WASHINGTON (Reuters) - Federal prosecutors are investigating Huawei Technologies [HWT.UL], the world’s largest telecommunications equipment maker, for allegedly stealing trade secrets from U.S. businesses and could soon issue an indictment, the Wall Street Journal reported on Wednesday.
Citing people familiar with the matter, the Journal said that one area of investigation is the technology behind a device that T-Mobile U.S. Inc (TMUS.O) used for testing smartphones. Reuters could not immediately confirm the report.
The action is the latest in a long list taken to fight what some in the Trump administration call China’s cheating through intellectual property theft, illegal corporate subsidies and rules hampering U.S. corporations that want to sell their goods in China.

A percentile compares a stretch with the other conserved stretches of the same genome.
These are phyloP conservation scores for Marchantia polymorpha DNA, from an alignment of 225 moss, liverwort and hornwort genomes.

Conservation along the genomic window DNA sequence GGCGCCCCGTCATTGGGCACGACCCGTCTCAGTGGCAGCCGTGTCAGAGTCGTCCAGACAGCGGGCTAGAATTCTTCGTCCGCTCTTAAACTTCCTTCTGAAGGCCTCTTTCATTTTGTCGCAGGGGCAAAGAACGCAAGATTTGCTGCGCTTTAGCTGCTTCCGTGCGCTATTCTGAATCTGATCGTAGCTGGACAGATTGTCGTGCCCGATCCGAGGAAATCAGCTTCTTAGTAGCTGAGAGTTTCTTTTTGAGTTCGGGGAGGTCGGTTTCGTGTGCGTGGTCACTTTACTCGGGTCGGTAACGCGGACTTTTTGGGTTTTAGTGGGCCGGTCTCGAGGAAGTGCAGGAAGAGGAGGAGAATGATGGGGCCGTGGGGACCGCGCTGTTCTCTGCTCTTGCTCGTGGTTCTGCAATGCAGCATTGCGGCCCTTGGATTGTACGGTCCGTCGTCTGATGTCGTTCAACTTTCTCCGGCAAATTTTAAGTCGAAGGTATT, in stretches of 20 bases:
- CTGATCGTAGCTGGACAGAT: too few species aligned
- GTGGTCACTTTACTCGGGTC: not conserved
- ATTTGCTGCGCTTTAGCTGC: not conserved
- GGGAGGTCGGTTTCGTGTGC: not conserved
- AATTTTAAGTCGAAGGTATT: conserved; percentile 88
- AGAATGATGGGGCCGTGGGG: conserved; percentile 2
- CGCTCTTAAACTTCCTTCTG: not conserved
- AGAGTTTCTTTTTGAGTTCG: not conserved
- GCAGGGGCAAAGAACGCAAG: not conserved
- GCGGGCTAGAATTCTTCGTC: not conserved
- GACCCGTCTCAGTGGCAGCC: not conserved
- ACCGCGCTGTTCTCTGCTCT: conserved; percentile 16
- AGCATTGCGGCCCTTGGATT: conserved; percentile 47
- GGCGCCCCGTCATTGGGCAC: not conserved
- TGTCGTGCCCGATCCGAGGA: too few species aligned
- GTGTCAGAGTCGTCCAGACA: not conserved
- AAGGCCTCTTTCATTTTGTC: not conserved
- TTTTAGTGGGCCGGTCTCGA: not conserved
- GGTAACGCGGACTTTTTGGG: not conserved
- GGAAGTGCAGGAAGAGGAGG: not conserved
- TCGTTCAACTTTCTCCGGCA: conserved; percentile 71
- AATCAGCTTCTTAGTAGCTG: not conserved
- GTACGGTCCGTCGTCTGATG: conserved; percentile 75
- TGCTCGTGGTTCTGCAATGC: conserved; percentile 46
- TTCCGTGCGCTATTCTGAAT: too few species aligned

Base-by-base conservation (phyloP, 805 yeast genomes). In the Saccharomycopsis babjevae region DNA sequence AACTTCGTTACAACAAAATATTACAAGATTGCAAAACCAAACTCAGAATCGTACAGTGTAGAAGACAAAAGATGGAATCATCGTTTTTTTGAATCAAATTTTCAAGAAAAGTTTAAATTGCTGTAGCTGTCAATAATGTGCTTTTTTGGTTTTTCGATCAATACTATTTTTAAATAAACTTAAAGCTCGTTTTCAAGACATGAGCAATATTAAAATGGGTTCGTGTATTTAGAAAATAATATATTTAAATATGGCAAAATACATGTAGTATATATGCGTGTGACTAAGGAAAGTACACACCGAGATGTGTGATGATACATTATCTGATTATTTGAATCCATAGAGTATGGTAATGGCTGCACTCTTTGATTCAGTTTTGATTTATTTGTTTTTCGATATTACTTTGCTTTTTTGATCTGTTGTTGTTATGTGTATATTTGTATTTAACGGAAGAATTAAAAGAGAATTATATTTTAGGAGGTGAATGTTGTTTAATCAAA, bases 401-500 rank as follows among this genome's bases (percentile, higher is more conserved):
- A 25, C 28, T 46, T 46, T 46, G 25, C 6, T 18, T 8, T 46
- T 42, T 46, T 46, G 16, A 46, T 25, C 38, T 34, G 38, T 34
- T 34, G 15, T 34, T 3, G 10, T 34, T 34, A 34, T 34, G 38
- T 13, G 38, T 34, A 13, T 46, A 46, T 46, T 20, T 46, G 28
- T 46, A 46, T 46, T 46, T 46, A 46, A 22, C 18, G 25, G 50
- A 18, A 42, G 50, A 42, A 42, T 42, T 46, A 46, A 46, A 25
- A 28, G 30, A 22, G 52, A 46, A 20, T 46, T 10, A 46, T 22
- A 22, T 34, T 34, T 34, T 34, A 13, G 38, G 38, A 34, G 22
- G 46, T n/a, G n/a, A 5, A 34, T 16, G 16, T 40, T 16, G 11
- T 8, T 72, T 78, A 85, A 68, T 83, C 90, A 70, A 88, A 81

The investigation arose out of civil lawsuits against Huawei, the Journal said, including one in Seattle where Huawei was found liable for misappropriating robotic technology from T-Mobile (TMUS.O).
A Huawei spokesman and a spokeswoman for the U.S. attorney in the western district of Washington declined comment.
T-Mobile alleged in a 2014 lawsuit, filed in federal court in Seattle, that Huawei employees stole technology relating to a smartphone-testing robot T-Mobile had in a lab in Bellevue, Washington.
The robot, Tappy, used human-like fingers to simulate tapping on mobile phones.
According to T-Mobile’s lawsuit, Huawei employees photographed the robot and attempted to remove one of its parts.
In May 2017, a jury said Huawei should pay T-Mobile $4.8 million (£3.7 million) in damages.
Reporting by Lisa Lambert and Tim Ahmann; Additional reporting by Jan Wolfe and Karen FreifeldEditing by James Dalgleish and Cynthia Osterman